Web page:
This gets me thinking about recent trends from donors / banks to promote cash transfers (dubbed "social protection" or social safety nets).  Billions of dollars are spent this way, and there's strong evidence to support that it works in some settings.  But if water and sanitation aren't addressed in parallel... then these underlying drivers of vulnerability will just remain in place.

Other studies have looked at the economic costs of this shitty situation. In Pakistan it is estimated that poor sanitation costs the country some $5.7 billion annually in economic losses; while in India, which has the highest numbers of malnourished children in the world the losses are equal to a dizzying $54 billion - per year!

Thinking back to my time In Liberia, during the peak of conflict in 2003 (managing health agency MERLIN's emergency response), when half a million people fleeing the rebel attack poured over to "our" side of the city, as the country's biggest cholera epidemic in years was killing far more than the bullets and bombs.  We set up a lot of cholera treatment units, water tanks, toilets, and saved many lives, for sure, but had there been adequate treatment in place already, I'm starting to think it could have reduced so much mortality.  Note to self: find out how much of cholera-endemic Liberia remains without adequate sanitation and get writing to the Government!

But it's not just OD, it's also the scourge of untreated sewerage which seeps out of semi-urban and urban communities across Pakistan (and in so much of the world).  This stinky sludge ends up contaminating our fresh water sources, killing off other plant and fish life, creating weird natural imbalances like algae blooms which when they die give off some other toxic liquid waste which is also really harmful, potentially lethal to fish, birds and humans.

So all in all, human waste is equal to untold suffering, disease, pollution and contamination for people and other forms of life.  But - this is only the case if you don't treat it properly, if your systems for treatment isn't designed with full treatment in mind, or if it's only partially complete, which seems to be the case pretty much everywhere in the world I go.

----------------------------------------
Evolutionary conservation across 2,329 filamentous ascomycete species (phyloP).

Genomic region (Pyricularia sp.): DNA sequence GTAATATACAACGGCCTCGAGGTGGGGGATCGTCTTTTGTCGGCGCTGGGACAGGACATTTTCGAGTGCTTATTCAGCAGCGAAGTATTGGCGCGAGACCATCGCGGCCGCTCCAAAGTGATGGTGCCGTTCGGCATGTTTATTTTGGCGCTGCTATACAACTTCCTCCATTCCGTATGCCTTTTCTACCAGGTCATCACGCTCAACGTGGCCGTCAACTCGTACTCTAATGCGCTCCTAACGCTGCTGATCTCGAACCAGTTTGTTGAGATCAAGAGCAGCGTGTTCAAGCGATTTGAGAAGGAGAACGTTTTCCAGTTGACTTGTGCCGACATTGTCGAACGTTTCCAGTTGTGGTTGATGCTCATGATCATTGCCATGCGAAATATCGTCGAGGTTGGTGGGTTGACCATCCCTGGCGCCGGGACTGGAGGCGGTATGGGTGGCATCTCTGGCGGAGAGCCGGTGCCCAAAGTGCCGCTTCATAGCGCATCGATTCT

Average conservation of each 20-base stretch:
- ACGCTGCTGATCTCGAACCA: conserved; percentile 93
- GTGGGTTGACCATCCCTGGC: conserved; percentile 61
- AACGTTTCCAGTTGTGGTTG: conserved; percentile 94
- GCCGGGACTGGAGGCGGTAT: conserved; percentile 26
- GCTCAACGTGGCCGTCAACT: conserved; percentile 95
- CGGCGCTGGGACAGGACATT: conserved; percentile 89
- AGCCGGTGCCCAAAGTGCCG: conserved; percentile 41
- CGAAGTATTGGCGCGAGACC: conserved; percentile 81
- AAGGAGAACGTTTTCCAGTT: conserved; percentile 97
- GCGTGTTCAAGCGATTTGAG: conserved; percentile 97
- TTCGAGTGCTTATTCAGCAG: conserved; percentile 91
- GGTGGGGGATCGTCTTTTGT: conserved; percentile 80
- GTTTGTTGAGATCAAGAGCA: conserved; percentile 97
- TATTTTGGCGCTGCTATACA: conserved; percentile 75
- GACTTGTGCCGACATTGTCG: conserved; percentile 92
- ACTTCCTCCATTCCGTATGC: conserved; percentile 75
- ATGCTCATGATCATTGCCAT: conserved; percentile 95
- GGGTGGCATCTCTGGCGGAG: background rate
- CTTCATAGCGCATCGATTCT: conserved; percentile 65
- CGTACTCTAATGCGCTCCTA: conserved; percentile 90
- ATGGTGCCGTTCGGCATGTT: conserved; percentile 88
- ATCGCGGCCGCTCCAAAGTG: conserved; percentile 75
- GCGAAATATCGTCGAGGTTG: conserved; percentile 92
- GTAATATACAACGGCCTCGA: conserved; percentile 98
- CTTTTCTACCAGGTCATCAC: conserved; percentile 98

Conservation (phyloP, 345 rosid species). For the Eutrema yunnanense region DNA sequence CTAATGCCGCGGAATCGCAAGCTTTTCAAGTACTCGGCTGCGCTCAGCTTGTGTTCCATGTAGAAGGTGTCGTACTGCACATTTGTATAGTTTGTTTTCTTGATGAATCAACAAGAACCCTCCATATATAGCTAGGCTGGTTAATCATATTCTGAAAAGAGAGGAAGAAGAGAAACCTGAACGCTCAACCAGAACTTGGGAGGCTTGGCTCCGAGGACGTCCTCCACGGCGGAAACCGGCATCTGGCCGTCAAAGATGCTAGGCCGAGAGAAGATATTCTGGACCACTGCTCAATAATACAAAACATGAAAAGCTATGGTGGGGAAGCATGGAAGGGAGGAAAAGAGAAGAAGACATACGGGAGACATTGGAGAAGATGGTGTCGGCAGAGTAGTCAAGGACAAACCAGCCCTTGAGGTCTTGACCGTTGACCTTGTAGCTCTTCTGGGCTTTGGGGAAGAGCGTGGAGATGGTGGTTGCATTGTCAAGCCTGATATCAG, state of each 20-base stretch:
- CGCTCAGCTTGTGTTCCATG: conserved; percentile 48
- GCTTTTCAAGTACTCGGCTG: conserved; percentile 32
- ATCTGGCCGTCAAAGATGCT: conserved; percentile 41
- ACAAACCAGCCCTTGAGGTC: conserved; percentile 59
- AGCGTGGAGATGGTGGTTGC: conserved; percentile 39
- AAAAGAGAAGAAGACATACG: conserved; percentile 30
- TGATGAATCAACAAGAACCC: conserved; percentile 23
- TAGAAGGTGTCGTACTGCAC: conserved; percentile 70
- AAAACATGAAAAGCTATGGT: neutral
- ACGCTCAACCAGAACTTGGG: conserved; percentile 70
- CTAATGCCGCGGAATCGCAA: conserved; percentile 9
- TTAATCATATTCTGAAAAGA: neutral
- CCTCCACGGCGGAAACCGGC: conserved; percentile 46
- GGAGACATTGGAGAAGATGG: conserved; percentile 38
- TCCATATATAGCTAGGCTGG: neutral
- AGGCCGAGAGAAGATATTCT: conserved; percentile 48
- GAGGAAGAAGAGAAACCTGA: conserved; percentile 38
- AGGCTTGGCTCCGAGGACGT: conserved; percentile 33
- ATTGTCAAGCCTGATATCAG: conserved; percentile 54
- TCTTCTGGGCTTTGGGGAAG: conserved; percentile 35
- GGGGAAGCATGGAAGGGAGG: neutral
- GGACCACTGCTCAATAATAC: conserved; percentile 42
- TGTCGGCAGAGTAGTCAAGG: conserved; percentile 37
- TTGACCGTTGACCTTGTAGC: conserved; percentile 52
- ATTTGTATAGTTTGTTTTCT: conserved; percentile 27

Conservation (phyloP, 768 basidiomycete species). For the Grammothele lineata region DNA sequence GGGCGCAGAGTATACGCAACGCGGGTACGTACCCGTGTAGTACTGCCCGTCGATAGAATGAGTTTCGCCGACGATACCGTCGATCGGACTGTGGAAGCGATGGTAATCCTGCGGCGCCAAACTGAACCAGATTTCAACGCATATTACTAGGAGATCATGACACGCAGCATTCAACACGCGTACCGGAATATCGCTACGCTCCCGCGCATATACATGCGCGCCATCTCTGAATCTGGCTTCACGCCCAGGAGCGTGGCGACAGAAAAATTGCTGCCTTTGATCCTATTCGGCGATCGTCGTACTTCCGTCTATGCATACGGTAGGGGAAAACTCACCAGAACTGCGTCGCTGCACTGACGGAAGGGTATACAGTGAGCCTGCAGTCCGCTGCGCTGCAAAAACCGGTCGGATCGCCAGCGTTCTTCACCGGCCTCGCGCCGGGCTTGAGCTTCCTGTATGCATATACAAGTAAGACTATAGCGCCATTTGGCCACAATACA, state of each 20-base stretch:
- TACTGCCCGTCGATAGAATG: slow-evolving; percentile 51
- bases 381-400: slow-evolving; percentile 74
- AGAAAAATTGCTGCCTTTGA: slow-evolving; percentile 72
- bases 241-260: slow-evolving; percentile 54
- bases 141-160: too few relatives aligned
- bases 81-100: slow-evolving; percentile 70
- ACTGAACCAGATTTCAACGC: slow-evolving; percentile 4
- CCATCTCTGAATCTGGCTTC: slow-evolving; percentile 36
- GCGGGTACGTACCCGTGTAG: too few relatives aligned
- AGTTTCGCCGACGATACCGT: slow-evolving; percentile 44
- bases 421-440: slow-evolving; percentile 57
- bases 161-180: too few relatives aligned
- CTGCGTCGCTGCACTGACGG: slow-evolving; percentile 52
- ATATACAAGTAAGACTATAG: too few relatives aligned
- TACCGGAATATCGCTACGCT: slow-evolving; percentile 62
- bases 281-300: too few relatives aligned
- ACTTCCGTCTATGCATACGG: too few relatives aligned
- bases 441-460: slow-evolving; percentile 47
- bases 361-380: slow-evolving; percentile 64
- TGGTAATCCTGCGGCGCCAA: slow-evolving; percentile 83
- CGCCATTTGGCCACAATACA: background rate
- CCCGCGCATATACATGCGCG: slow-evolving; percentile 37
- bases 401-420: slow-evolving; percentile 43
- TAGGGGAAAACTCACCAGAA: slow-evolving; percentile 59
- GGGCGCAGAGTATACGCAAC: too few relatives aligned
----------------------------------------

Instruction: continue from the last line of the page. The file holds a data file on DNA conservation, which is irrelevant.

Pit Latrines and treatment options

So... what are the options?  Well first, it helps to understand the basics of the biology at play. Let's take an example of a pit latrine, it will hold the liquid and solids together in an underwater state which means that oxygen can't get in, so it's anaerobic.  A multitude of harmful bacteria live in this state, which also produces loads of methane, and uric acid (from the pee) all of which smell bad.  So if you step into one of these pit latrines you will want to get out as soon as possible.  Really not ideal, but in an emergency, better than nothing when there are thousands of people living in a small area, and open defecation would be really dangerous for public health.

The alternative in this case is a compost toilet, which prevents the waste from becoming anaerobic by adding sawdust, straw, leaves or any dry thing (rich in carbon, crunched up cardboard will do). This absorbs a lot of the liquid and allows for little bits of air (thus oxygen) to get in and around the pile, which thus remains aerobic.  A completely different, thermophyllic process kicks in whereby in heats up, pretty much like a compost heap. These are unique "heat-loving" bacteria which exist in any composting process; over time they reduce these natural processes eliminate the harmful germs and bacteria: they "treat" our wastes, making it safe.  Moreover, it transforms it into a a really rich source of nutrients for plant growth.  One of the best books, brimming with resources to understand all this is the humanure handbook.

In other words: The problem and source of so much disease and suffering has the potential to be a great resource for regenerating a denuded garden, tree planting, and so much positive growth.

Pour flush toilets and sewage treatment    

The other types of toilets are the pour flush ones that most people living in cities or richer countries use every day.  Squat plate or sit-on-top they both hold a bit of water to receive your delivery, then water is added and it disappears, through a U-bend into a septic tank where it sits in that same anaerobic environment discussed above.  Millions of naturally occurring anaerobic tolerant bacteria in the tank consume the solids, changing it over time from solid to less dense and then floating scum, which then rise and leave the tank as more waste arrives.

Now, here's the gross and deeply unsettling part: septic tanks only partially treat this sewage.  It is still highly contaminated and is known to be one of the largest sources of ground-water contamination.  Bacteria, viruses, parasites (including worms and protozoans) are the types of pathogens in sewage waste and run-off from septic tanks.  The bacteria can cause numerous diseases including typhoid, dysentery, gastroenteritis, cholera; the viruses meanwhile include such infamous horrors as polio, hepatitis A, viral gastroenteritis.